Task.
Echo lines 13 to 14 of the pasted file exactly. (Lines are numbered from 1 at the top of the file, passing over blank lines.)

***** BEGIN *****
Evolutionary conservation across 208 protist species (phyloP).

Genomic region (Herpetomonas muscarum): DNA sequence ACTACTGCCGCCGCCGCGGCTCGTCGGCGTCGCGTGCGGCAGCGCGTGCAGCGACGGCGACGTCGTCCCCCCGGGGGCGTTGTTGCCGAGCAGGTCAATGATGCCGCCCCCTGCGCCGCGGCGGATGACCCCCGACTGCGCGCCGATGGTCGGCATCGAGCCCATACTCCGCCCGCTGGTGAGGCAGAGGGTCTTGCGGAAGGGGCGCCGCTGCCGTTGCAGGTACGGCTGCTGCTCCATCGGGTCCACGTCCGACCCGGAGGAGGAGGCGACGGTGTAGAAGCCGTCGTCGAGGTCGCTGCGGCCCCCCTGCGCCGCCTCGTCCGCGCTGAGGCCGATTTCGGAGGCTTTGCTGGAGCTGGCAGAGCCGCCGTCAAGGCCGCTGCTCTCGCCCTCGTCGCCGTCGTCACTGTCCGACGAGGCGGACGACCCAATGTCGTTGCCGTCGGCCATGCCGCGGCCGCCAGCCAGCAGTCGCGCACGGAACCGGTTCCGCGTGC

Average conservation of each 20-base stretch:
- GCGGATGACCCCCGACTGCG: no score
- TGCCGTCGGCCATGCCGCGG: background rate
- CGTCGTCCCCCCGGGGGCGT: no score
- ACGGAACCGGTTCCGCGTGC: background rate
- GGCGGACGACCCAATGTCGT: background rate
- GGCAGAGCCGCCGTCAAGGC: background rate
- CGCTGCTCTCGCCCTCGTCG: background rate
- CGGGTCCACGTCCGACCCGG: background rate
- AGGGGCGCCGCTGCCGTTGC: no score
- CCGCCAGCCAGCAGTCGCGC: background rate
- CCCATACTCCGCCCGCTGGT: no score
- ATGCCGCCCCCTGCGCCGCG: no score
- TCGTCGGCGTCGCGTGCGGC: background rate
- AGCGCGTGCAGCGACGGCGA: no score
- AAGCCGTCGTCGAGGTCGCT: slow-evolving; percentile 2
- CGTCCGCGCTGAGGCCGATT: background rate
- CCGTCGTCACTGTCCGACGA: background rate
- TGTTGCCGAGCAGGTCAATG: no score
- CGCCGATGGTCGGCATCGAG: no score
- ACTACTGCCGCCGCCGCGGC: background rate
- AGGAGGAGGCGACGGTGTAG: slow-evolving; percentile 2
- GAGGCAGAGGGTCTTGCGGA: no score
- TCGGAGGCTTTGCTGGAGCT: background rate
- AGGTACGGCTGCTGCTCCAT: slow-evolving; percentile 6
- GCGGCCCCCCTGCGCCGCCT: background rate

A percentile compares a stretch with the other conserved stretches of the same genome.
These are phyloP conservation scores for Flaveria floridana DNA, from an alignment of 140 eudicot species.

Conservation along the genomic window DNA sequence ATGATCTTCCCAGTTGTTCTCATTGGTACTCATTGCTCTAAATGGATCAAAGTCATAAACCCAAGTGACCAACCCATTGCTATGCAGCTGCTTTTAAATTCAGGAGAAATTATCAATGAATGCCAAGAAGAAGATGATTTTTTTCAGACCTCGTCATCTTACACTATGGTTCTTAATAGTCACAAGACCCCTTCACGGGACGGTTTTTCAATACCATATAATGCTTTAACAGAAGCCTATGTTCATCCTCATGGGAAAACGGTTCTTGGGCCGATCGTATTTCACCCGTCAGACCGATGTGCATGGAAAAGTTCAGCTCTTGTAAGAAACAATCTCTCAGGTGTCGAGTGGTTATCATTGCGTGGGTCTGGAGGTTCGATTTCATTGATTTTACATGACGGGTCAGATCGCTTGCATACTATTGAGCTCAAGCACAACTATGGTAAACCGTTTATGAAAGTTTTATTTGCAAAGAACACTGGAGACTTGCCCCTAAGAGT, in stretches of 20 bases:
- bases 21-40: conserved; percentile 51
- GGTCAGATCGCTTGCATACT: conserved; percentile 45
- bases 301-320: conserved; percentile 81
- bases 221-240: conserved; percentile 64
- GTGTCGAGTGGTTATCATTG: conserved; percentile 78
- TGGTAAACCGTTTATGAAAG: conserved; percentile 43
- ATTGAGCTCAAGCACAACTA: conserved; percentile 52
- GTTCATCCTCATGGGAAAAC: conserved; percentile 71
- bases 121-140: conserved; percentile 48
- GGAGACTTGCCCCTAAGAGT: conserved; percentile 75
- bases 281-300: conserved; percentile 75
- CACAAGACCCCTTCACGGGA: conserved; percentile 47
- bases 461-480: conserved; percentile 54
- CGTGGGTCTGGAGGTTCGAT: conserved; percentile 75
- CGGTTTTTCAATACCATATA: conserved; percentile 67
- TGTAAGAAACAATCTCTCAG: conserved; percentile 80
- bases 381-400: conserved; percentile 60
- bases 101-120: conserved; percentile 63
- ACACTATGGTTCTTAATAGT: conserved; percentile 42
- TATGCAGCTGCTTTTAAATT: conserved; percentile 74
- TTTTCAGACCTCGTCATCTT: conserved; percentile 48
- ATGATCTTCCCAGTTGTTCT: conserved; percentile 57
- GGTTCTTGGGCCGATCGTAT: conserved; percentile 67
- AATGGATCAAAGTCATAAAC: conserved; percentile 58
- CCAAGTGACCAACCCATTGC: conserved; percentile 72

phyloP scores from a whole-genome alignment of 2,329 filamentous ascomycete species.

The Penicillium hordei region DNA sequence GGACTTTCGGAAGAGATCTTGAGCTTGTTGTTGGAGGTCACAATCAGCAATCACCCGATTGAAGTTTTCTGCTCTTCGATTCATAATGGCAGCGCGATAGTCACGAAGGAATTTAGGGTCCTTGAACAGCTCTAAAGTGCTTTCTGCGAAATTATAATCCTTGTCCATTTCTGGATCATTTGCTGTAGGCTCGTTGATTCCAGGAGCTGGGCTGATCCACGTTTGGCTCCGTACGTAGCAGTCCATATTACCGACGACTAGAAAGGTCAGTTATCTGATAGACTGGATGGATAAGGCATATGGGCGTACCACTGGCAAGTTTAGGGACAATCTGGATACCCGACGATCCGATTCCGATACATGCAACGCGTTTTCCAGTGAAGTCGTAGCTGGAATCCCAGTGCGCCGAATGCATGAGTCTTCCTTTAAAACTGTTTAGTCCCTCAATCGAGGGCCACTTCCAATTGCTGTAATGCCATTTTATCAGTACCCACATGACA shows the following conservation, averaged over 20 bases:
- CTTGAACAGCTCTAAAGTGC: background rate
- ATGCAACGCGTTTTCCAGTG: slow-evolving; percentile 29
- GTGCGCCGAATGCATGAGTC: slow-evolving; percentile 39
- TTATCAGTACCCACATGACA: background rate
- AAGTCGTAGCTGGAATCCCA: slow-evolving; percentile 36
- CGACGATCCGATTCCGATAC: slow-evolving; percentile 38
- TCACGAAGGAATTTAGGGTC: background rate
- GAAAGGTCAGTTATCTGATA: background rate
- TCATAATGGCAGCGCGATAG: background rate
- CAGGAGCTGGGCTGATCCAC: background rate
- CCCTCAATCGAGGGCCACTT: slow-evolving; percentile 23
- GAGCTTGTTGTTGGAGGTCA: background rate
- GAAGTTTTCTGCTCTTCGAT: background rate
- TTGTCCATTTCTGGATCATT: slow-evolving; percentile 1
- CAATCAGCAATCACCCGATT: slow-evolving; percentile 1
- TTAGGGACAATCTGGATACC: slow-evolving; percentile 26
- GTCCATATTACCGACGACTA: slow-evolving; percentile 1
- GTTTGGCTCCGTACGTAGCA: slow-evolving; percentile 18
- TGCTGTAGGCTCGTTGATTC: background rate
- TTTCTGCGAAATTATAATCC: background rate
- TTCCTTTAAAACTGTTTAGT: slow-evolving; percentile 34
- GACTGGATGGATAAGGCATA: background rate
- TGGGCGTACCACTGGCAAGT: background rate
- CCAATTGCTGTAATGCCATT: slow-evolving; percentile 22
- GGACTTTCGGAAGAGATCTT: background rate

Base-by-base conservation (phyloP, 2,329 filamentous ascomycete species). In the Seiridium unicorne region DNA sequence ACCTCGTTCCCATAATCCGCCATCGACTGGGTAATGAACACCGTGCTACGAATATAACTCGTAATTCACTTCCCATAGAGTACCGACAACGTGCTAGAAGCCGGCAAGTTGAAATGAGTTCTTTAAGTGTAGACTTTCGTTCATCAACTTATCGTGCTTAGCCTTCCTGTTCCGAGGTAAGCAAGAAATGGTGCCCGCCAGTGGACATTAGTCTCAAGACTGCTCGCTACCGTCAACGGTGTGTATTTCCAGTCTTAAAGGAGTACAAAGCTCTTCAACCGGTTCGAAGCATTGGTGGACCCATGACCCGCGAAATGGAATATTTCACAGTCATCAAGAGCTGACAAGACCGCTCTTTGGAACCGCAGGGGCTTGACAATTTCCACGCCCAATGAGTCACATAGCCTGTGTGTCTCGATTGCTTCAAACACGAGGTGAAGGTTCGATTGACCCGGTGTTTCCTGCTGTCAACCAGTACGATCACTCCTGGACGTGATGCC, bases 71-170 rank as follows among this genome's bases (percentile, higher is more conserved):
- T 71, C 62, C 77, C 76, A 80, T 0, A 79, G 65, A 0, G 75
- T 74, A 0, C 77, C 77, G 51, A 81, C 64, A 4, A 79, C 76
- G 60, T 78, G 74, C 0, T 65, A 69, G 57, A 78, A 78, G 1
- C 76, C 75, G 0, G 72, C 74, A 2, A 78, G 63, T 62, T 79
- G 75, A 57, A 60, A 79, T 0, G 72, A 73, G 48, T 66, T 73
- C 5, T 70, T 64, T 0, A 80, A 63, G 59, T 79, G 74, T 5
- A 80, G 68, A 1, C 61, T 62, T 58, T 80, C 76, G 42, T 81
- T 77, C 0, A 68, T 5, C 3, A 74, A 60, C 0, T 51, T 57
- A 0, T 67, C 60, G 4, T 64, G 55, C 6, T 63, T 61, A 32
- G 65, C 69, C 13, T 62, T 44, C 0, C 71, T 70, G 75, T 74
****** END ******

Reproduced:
- CCGCCAGCCAGCAGTCGCGC: background rate
- CCCATACTCCGCCCGCTGGT: no score